Ride-along took master’s alumna to Chief’s job

What began as a police ride-along resulted in a career NPS Center for Homeland Defense and Security alumna Kimberly Petersen.

Petersen was named Police Chief in Fremont, California, effective the end of July and she credits shadowing a police officer, known across the country as a ride-along, for sparking her interest in criminal justice.

Having just graduated Stanford University with a degree in human biology, Petersen was weighing career options

“From that day on I was hooked,” Petersen said. “It was just something I knew I would love and it opened my eyes. It’s a career with purpose, you’re helping your community every day. I have never regretted it for a day.”

Kimberly Petersen

Since then she has worked in just about every division. Petersen began her career with the department in 1996, rising to the rank of Captain five years ago. Her experience includes Patrol and Investigations, Field Training, Range Instructor, Self-Defense Instructor and SWAT.

In taking on the chief’s position, she will oversee a department with 197 sworn officers and about 311 employees total. Current Fremont Police Chief Richard Lucero announced his retirement effective July 26, 2018, after 31 years of service.

“Kim has worked her way up through the ranks of the Fremont Police Department and possesses the tactical and technical knowledge of police work with the breadth of experience she’s gained over her 22-year career in Fremont,” City Manager Fred Diaz noted in announcing the promotion. “Kim has a high degree of intellect that will lend itself to Fremont’s unique community attributes and complexities. She’s also bright, creative, and articulate, all of which will serve her well as she leads the Department and community in the years ahead.”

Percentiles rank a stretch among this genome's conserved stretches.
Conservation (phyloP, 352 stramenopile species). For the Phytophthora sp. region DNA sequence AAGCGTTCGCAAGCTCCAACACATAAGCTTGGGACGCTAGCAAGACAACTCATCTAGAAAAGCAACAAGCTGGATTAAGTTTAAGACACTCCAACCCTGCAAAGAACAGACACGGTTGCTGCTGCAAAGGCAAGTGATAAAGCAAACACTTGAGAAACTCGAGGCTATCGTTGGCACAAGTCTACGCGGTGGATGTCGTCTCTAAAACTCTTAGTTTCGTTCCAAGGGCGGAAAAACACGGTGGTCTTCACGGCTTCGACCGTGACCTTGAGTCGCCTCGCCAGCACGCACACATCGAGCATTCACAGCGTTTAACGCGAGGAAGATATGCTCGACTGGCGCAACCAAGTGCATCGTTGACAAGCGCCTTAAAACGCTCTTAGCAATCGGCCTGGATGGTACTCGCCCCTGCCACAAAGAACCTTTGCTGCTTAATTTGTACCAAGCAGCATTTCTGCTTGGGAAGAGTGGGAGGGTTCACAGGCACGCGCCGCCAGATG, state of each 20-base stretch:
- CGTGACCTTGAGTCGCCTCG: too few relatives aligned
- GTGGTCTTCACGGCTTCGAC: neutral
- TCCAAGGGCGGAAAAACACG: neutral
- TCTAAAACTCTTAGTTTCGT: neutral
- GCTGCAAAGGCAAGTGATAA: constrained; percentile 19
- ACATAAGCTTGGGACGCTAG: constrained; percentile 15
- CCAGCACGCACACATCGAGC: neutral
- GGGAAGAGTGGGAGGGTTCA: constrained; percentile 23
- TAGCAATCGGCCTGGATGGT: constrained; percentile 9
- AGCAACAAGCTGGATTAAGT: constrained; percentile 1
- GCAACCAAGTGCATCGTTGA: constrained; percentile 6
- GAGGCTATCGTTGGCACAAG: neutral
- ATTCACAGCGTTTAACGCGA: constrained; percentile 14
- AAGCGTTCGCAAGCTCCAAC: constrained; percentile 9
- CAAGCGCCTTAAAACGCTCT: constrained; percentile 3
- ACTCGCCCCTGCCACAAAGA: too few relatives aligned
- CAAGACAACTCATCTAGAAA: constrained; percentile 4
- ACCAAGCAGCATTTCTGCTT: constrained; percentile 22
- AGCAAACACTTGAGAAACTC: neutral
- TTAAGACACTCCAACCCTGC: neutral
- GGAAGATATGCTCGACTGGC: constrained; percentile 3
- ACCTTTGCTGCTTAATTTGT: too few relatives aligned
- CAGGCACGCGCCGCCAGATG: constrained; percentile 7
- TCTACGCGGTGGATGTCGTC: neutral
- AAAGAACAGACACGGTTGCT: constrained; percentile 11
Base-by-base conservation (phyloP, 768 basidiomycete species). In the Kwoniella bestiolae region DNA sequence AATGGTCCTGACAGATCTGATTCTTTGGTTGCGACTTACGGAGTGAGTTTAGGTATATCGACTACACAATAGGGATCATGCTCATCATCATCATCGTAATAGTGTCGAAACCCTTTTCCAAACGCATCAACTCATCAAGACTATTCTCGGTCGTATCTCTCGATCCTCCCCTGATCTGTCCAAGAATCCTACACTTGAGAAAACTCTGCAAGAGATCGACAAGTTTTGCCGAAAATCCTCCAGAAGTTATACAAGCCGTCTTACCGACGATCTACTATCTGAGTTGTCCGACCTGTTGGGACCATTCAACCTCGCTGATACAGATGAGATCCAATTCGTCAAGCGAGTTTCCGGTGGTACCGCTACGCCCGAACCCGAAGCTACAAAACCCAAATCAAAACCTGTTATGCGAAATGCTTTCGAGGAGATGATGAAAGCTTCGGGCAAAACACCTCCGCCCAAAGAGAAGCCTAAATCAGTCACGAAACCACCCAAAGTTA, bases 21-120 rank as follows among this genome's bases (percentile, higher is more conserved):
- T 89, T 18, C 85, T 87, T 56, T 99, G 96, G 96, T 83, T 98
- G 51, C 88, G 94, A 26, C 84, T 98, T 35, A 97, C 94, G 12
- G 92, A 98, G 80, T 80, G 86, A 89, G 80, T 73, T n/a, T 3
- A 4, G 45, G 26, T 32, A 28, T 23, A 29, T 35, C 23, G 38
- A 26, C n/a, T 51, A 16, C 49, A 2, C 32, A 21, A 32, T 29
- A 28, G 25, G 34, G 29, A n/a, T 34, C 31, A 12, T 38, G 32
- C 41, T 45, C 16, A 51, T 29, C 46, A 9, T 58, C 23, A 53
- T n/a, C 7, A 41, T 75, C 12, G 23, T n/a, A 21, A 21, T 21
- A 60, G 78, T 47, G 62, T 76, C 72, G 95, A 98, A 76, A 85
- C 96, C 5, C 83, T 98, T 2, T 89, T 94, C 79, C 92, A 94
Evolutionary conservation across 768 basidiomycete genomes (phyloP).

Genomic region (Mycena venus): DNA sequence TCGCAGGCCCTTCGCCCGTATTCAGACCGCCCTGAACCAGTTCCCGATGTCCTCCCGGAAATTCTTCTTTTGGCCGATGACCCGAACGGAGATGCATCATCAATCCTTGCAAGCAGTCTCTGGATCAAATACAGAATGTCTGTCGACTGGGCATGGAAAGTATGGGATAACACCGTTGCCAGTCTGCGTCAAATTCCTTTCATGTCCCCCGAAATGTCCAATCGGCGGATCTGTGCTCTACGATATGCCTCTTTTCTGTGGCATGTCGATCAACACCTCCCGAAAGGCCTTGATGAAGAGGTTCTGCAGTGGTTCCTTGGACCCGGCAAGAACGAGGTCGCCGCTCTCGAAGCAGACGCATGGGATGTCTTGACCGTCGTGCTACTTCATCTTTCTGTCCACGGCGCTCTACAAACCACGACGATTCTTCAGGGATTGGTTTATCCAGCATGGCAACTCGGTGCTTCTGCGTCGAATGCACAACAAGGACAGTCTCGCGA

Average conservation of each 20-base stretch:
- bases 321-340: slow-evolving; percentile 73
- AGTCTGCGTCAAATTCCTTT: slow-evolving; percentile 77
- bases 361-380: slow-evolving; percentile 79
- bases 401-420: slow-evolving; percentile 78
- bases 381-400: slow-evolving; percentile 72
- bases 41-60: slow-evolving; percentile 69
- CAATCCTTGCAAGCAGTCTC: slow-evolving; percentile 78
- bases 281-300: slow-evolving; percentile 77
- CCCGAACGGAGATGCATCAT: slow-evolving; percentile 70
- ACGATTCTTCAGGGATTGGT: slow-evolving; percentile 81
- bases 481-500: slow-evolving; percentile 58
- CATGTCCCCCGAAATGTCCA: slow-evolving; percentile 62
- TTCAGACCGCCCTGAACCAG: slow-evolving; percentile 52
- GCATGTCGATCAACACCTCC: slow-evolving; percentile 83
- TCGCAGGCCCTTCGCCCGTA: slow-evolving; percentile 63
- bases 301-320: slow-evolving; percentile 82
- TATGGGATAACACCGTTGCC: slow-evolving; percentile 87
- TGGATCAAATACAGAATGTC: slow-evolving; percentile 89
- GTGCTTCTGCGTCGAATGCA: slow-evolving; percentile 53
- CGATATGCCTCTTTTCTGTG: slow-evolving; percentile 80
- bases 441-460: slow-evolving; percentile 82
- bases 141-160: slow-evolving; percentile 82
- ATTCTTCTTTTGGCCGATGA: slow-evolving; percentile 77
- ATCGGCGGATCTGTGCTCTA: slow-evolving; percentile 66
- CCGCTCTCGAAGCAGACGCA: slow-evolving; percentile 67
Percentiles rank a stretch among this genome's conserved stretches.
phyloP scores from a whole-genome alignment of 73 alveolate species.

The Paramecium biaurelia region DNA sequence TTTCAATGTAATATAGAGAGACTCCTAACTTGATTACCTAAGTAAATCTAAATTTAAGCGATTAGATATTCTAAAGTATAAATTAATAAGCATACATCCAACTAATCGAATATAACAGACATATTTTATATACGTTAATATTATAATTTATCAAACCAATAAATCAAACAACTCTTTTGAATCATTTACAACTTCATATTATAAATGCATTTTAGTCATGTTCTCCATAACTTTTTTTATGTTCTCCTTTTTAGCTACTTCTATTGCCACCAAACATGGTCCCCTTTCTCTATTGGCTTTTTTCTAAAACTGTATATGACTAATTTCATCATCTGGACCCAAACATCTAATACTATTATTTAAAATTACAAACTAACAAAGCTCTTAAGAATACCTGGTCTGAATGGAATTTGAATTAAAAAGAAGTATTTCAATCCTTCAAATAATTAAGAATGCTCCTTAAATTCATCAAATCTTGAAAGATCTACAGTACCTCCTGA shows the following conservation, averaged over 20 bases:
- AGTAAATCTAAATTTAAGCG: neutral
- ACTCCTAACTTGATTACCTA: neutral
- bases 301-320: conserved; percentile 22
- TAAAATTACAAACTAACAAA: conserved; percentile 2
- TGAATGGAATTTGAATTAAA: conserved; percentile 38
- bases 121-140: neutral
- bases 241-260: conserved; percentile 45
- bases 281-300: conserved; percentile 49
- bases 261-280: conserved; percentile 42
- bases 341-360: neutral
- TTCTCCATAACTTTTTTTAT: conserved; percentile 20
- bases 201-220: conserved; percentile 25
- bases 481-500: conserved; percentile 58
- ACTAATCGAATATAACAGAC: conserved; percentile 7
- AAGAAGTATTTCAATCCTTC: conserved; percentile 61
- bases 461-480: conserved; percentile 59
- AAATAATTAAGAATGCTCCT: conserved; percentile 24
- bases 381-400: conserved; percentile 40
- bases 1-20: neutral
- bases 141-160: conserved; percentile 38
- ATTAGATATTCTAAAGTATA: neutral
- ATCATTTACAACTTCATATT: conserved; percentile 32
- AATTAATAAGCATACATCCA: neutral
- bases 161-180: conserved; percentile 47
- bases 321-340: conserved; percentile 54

Lying about halfway between Oakland and San Jose, Fremont faces the same crime and homeland security issued as neighboring Bay Area cities. As with most law enforcement agencies in the U.S., the crime fighting mission co-exists with terrorism concerns.

“We have to keep an eye on the international threats and on the homegrown terror threats,” Petersen said. “The challenge for all of us in law enforcement is detecting and intervening in advance. That is an enormously difficult task.”

With its closely entwined neighbors and a section of the Bay Area Rapid Transit system running through the city, collaboration is critical.

“That’s one of the things CHDS really taught me – the value of developing those cross-border relationships,” Petersen said. “We have strong bonds in south Alameda County. CHDS helped me realize how important those bonds are. It’s not just law enforcement. Close relationships are important with school districts and other city departments, like fire.”

The NPS-CHDS program was helpful in touching on emerging topics, exploring concepts such as Social Identity Theory, and provided insight into the workings of different professions and levels of government.

“I had no idea how much it would help my career but also my understanding of the world,” Petersen said. “At practical level it was extremely helpful for my critical thinking skills and writing skills.”

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